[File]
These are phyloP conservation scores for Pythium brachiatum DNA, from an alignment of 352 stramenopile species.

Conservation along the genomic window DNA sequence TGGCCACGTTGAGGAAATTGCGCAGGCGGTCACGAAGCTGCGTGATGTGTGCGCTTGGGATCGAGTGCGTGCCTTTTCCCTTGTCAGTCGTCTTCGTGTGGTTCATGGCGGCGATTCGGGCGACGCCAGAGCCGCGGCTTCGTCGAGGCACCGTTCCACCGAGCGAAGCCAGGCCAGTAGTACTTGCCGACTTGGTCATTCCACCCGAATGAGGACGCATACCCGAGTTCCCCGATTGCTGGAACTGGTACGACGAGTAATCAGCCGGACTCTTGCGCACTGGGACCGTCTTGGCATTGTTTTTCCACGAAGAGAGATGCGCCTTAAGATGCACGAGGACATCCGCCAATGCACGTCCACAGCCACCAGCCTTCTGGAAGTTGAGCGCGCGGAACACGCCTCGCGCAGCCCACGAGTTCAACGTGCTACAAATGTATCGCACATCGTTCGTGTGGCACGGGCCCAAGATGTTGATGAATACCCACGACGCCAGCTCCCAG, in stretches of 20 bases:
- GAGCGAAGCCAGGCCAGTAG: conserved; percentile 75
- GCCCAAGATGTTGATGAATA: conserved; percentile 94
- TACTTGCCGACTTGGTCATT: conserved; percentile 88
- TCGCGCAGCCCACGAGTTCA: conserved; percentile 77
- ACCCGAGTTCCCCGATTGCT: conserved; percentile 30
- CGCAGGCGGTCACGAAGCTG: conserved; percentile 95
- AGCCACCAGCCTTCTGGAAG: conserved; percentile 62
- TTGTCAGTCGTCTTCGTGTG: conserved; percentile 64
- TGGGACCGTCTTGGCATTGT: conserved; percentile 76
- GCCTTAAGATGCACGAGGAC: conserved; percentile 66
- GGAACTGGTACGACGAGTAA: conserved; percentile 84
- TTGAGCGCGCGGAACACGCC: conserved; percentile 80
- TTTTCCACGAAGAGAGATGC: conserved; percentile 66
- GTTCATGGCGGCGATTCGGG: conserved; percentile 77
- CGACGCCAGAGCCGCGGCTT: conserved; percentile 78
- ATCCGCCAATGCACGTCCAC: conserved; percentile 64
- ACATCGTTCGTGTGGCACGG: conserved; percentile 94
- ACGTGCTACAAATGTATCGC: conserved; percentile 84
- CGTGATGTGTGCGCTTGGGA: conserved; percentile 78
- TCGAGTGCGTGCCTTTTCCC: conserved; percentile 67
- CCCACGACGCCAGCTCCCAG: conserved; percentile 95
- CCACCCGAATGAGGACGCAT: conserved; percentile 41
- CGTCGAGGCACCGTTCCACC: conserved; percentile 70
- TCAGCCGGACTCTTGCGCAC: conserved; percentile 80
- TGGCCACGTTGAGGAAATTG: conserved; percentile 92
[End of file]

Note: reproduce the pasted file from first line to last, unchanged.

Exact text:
These are phyloP conservation scores for Pythium brachiatum DNA, from an alignment of 352 stramenopile species.

Conservation along the genomic window DNA sequence TGGCCACGTTGAGGAAATTGCGCAGGCGGTCACGAAGCTGCGTGATGTGTGCGCTTGGGATCGAGTGCGTGCCTTTTCCCTTGTCAGTCGTCTTCGTGTGGTTCATGGCGGCGATTCGGGCGACGCCAGAGCCGCGGCTTCGTCGAGGCACCGTTCCACCGAGCGAAGCCAGGCCAGTAGTACTTGCCGACTTGGTCATTCCACCCGAATGAGGACGCATACCCGAGTTCCCCGATTGCTGGAACTGGTACGACGAGTAATCAGCCGGACTCTTGCGCACTGGGACCGTCTTGGCATTGTTTTTCCACGAAGAGAGATGCGCCTTAAGATGCACGAGGACATCCGCCAATGCACGTCCACAGCCACCAGCCTTCTGGAAGTTGAGCGCGCGGAACACGCCTCGCGCAGCCCACGAGTTCAACGTGCTACAAATGTATCGCACATCGTTCGTGTGGCACGGGCCCAAGATGTTGATGAATACCCACGACGCCAGCTCCCAG, in stretches of 20 bases:
- GAGCGAAGCCAGGCCAGTAG: conserved; percentile 75
- GCCCAAGATGTTGATGAATA: conserved; percentile 94
- TACTTGCCGACTTGGTCATT: conserved; percentile 88
- TCGCGCAGCCCACGAGTTCA: conserved; percentile 77
- ACCCGAGTTCCCCGATTGCT: conserved; percentile 30
- CGCAGGCGGTCACGAAGCTG: conserved; percentile 95
- AGCCACCAGCCTTCTGGAAG: conserved; percentile 62
- TTGTCAGTCGTCTTCGTGTG: conserved; percentile 64
- TGGGACCGTCTTGGCATTGT: conserved; percentile 76
- GCCTTAAGATGCACGAGGAC: conserved; percentile 66
- GGAACTGGTACGACGAGTAA: conserved; percentile 84
- TTGAGCGCGCGGAACACGCC: conserved; percentile 80
- TTTTCCACGAAGAGAGATGC: conserved; percentile 66
- GTTCATGGCGGCGATTCGGG: conserved; percentile 77
- CGACGCCAGAGCCGCGGCTT: conserved; percentile 78
- ATCCGCCAATGCACGTCCAC: conserved; percentile 64
- ACATCGTTCGTGTGGCACGG: conserved; percentile 94
- ACGTGCTACAAATGTATCGC: conserved; percentile 84
- CGTGATGTGTGCGCTTGGGA: conserved; percentile 78
- TCGAGTGCGTGCCTTTTCCC: conserved; percentile 67
- CCCACGACGCCAGCTCCCAG: conserved; percentile 95
- CCACCCGAATGAGGACGCAT: conserved; percentile 41
- CGTCGAGGCACCGTTCCACC: conserved; percentile 70
- TCAGCCGGACTCTTGCGCAC: conserved; percentile 80
- TGGCCACGTTGAGGAAATTG: conserved; percentile 92